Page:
Cinematics and photography

What are graduates doing after six months?

This is what graduates told us they were doing (and earning), shortly after completing their course. We've crunched the numbers to show you if these immediate prospects are high, medium or low, compared to those studying this subject/s at other universities.

£18,000
med
Average annual salary
92%
med
Employed or in further education
92%
med
Employed in a role where degree was essential or beneficial

Top job areas of graduates

49%
Artistic, literary and media occupations
12%
Information technology and telecommunications professionals
4%
Teaching and educational professionals
What do graduate employment figures really tell you?

A few years ago graduates from this subject were having a very hard time but things have improved a lot thanks to our active media, film and photographic industries - much the most common employers for this group. The most common jobs are in the arts — as photographers, audio-visual technicians, operators and designers, as directors, as artists and as graphic designers. Training in presenting sound and graphics is useful in other industries as well, so you can find graduates in journalism, in advertising, in business management, in events management and in web design and IT. Be aware that freelancing and self-employment is common in the arts, as are what is termed 'portfolio careers' — having several part-time jobs or commissions at once.

What about your long term prospects?

Looking further ahead, below is a rough guide for what graduates went on to earn.

Moving image techniques

The graph shows median earnings of graduates who achieved a degree in this subject area one, three and five years after graduating from here.

£13k

£13k

£16k

£16k

£17k

£17k

Note: this data only looks at employees (and not those who are self-employed or also studying) and covers a broad sample of graduates and the various paths they've taken, which might not always be a direct result of their degree.

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This is the percentage of applicants to this course who received an offer last year, through Ucas.

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This is what the university has told Ucas about the course. Use it to get a quick idea about what makes it unique compared to similar courses, elsewhere.

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Course location and department:

This is what the university has told Ucas about the course. Use it to get a quick idea about what makes it unique compared to similar courses, elsewhere.

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Teaching Excellence Framework (TEF):

We've received this information from the Department for Education, via Ucas. This is how the university as a whole has been rated for its quality of teaching: gold silver or bronze. Note, not all universities have taken part in the TEF.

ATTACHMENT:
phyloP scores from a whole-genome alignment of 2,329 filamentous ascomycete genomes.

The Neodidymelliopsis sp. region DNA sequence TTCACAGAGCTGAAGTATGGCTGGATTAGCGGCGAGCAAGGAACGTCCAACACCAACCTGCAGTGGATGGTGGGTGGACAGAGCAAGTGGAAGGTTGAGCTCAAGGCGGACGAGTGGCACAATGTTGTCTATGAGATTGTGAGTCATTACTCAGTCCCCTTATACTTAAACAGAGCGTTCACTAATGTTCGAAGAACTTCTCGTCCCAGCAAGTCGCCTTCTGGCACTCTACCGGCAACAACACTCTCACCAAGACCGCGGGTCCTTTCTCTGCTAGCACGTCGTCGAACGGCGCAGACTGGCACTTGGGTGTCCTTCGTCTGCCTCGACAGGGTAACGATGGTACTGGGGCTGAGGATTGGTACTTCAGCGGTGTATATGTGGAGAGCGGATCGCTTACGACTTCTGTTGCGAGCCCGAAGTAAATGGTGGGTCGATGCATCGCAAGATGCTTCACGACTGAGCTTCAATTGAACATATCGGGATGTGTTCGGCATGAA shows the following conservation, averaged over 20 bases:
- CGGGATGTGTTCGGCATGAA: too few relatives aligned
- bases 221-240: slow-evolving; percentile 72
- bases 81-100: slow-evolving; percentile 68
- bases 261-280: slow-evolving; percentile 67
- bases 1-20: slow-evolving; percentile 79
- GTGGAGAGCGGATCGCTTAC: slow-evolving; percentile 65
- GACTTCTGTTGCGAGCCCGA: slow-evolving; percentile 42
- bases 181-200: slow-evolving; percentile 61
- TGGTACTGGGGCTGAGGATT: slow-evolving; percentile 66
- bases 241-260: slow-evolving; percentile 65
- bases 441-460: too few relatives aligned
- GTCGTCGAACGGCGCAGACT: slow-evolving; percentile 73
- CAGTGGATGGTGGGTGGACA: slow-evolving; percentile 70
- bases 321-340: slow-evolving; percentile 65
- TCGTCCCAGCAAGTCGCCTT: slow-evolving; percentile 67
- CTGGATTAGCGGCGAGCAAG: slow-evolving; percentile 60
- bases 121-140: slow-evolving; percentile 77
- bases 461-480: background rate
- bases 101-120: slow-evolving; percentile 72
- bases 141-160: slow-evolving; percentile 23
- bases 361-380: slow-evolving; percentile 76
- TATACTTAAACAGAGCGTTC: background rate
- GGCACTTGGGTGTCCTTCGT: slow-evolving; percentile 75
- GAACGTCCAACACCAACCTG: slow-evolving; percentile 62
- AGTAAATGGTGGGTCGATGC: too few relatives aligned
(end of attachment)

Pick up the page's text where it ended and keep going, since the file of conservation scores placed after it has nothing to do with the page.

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This information comes from the National Student Survey, an annual student survey of final-year students. You can use this to see how satisfied students studying this subject area at this university, are (not the individual course).

We calculate a mean rating of all responses to indicate whether this is high, medium or low compared to the same subject area at other universities.

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This information is from the Higher Education Statistics Agency (HESA).

You can use this to get an idea of who you might share a lecture with and how they progressed in this subject, here. It's also worth comparing typical A-level subjects and grades students achieved with the current course entry requirements; similarities or differences here could indicate how flexible (or not) a university might be.

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Post-six month graduation stats:

This is from the Destinations of Leavers from Higher Education Survey, based on responses from graduates who studied the same subject area here.

It offers a snapshot of what grads went on to do six months later, what they were earning on average, and whether they felt their degree helped them obtain a 'graduate role'. We calculate a mean rating to indicate if this is high, medium or low compared to other universities.

Have a question about this info? Learn more here

Graduate field commentary:

The Higher Education Careers Services Unit have provided some further context for all graduates in this subject area, including details that numbers alone might not show

Have a question about this info? Learn more here

The Longitudinal Educational Outcomes dataset combines HRMC earnings data with student records from the Higher Education Statistics Agency.

While there are lots of factors at play when it comes to your future earnings, use this as a rough timeline of what graduates in this subject area were earning on average one, three and five years later. Can you see a steady increase in salary, or did grads need some experience under their belt before seeing a nice bump up in their pay packet?

Have a question about this info? Learn more here